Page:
Have you been following the drama over at Regretsy that happened after PayPal decided to freeze all the money donated by Regretsy users to create better Christmases for kids in need?
If you haven’t, Regretsy’s blog post on the matter will bring you up to speed- go ahead, I’ll wait. Or paraphrase- basically, PayPal arbitrarily froze Regretsy’s shit after they received a bunch of donations for a Secret Santa project, and the rep was redonkulously rude and nonsensical about the situation, and Regretsy is a hilarious site that gently mocks questionable Etsy items. So as of two days ago, that was the deal, but the originally post was hilarious and frustrating and goes to show how bad customer service can destroy a whole bunch of people’s opinions on your company, so I do recommend reading it. Two brief excerpts:
PAYPAL: The only way you’d be allowed to sell these as gifts is if you sent them directly to the person who bought them. And we will track your shipments and make sure it goes to the buyer.
ME: That’s discriminatory! You don’t make other retailers send purchases to the buyer only, especially not at Christmas.
PAYPAL: No one but a nonprofit would send gifts to someone else on buyer’s behalf.
ME: What about Amazon?
PAYPAL: We know what you’re doing and we’re through playing games with you.
When I asked how to close my account, he said I had to “refund everything, write a letter saying you understood what you did WAS WRONG AND YOU WILL NEVER DO IT AGAIN, and then request permission to close your account.”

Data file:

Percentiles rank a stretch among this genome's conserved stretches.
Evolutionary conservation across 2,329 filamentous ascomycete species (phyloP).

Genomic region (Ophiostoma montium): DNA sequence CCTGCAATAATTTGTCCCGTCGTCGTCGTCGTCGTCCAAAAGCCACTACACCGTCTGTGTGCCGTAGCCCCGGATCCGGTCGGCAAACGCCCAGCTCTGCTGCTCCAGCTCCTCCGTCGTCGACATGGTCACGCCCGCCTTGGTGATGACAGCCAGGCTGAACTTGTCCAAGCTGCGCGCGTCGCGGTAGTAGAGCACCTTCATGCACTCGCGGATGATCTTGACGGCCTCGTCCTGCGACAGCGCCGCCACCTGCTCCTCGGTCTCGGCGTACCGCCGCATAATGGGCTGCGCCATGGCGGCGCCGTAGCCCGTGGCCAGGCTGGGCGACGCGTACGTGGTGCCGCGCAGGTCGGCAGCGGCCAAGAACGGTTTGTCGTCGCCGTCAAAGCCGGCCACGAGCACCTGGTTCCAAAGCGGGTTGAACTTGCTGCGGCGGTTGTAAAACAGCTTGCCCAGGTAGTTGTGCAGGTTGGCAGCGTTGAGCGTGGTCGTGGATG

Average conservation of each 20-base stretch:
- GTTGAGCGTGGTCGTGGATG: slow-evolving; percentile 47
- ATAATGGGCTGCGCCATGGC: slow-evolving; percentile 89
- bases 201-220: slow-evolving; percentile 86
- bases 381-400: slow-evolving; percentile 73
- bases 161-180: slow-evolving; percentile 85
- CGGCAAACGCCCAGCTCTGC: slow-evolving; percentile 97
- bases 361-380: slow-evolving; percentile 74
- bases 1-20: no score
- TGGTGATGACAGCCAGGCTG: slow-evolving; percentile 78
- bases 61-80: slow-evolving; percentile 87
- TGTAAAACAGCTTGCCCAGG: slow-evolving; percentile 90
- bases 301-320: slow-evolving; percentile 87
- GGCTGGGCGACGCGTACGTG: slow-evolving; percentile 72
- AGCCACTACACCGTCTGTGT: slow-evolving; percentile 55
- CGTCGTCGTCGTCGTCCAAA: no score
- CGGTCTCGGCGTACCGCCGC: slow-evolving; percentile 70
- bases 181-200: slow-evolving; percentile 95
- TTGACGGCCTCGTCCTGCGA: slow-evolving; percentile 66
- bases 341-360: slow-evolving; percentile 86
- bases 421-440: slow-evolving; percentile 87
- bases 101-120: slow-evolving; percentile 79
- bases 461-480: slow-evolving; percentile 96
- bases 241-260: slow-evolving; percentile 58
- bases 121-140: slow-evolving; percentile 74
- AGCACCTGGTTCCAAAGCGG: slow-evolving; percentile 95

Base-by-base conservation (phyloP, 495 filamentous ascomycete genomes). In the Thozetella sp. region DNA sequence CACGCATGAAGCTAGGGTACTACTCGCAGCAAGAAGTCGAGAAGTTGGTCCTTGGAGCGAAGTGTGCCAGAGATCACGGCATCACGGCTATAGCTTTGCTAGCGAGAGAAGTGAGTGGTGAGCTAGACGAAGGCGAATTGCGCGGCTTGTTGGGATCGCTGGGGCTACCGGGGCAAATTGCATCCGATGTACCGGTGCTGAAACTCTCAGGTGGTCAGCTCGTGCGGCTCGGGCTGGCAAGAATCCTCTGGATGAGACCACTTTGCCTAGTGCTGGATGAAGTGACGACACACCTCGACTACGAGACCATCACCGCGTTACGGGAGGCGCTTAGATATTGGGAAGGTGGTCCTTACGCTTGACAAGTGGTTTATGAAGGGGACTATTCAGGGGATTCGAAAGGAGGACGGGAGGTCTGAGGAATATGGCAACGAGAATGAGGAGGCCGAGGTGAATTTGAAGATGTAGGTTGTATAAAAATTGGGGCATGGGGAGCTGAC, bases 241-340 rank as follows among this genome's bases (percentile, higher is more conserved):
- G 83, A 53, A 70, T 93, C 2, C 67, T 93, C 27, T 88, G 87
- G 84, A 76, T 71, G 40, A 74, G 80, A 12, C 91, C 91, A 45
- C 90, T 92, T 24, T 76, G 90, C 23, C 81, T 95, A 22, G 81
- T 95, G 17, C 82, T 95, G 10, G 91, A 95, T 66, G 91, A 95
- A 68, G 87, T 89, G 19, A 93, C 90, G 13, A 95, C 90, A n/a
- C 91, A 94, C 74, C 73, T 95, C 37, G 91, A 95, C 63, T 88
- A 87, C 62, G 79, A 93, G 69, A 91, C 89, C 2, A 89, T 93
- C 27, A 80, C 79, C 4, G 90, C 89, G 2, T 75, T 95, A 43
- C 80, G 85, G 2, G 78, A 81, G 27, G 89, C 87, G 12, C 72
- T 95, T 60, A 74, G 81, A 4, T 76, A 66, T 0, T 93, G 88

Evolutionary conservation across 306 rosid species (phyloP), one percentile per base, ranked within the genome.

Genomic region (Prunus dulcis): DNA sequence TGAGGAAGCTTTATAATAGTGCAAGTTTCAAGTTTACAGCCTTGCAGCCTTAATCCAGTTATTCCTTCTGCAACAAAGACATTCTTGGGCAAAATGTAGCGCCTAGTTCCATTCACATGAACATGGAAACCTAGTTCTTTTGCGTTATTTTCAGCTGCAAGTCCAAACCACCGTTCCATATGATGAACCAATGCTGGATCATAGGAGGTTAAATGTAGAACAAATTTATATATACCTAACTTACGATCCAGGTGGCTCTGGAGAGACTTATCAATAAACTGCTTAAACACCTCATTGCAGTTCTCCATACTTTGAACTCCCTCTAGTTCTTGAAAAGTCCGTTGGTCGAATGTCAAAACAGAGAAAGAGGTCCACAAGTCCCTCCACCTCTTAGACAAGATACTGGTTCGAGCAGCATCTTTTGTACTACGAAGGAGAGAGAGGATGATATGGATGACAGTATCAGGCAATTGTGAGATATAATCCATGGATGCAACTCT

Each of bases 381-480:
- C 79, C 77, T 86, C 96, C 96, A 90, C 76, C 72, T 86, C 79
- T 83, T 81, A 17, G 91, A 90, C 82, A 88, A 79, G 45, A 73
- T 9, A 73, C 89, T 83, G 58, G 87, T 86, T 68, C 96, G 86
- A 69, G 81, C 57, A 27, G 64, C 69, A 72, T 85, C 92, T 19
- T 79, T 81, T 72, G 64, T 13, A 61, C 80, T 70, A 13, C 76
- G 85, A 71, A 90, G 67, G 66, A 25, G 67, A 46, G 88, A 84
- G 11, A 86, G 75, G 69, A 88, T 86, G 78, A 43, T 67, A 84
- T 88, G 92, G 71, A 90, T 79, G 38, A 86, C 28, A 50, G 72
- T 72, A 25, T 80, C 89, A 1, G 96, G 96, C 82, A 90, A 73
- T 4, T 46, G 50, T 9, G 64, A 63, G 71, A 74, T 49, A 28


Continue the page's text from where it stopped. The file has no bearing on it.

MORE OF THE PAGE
So yesterday, PayPal admitted in a blog post that the situation was not handled well (duh), but the payment processing monopoly hinted the situation was “resolved,” and also implied some vague legal reason mandated they be total assholes about the Regretsy situation. But it turns out, that’s not true either. Regretsy’s Helen got a PayPal executive on the horn yesterday, and the unnamed PayPaller admitted then that the debacle was down to the agent’s discretion:
“The information you were given about using the donation button was definitely incorrect, and at the end of the day, it was an error in judgment on the agent’s part… The normal protocol would have been for the agent to tell you that once you reach a certain threshold, your account is triggered for a review. And when the agent looked at your account and made a subjective decision, he made a very, very incorrect one.”
To which Helen replies on the blog posting about the follow-up:
And I think we all know that Paypal’s apologies and reversals were motivated by the intense scrutiny they’ve been subjected to. If I were Sally’s Soap Shack, I would be waiting out that six month hold right now and wondering how to make Ramen noodles taste like Christmas ham.
Helen also says that an overall corporate mentality is what allows PayPal to run roughshod over common sense and fairness, and muses:
I think this is why this whole thing has resonated so deeply with people. We are all working very hard in a bad economic climate, and every cent we spend really matters. And corporations continue to treat us like they’re the only ones who are hurting.
We see the erosion of customer care in every sector. No one knows your name. No one makes eye contact. No one thanks you. Even doctors are practicing a completely different kind of medicine now. They have to see so many people to make the same money they used to that they’ve become more like mechanics. They forget your cancer is attached to a person. And Paypal forgets your fees are attached to people who are trying to make a living, or facilitate something good for other people. It makes sense doesn’t it? No one in their right mind would crap on poor kids at Christmas, unless they just weren’t paying attention.
In closing, she says PayPal promised to donate to the Regretsy Secret Santa project, and she proposes $100 to every one of the 200 families affected as a fair compromise. Do you think PayPal should pony up $200 for their mistake as well as sticking by their bad decision?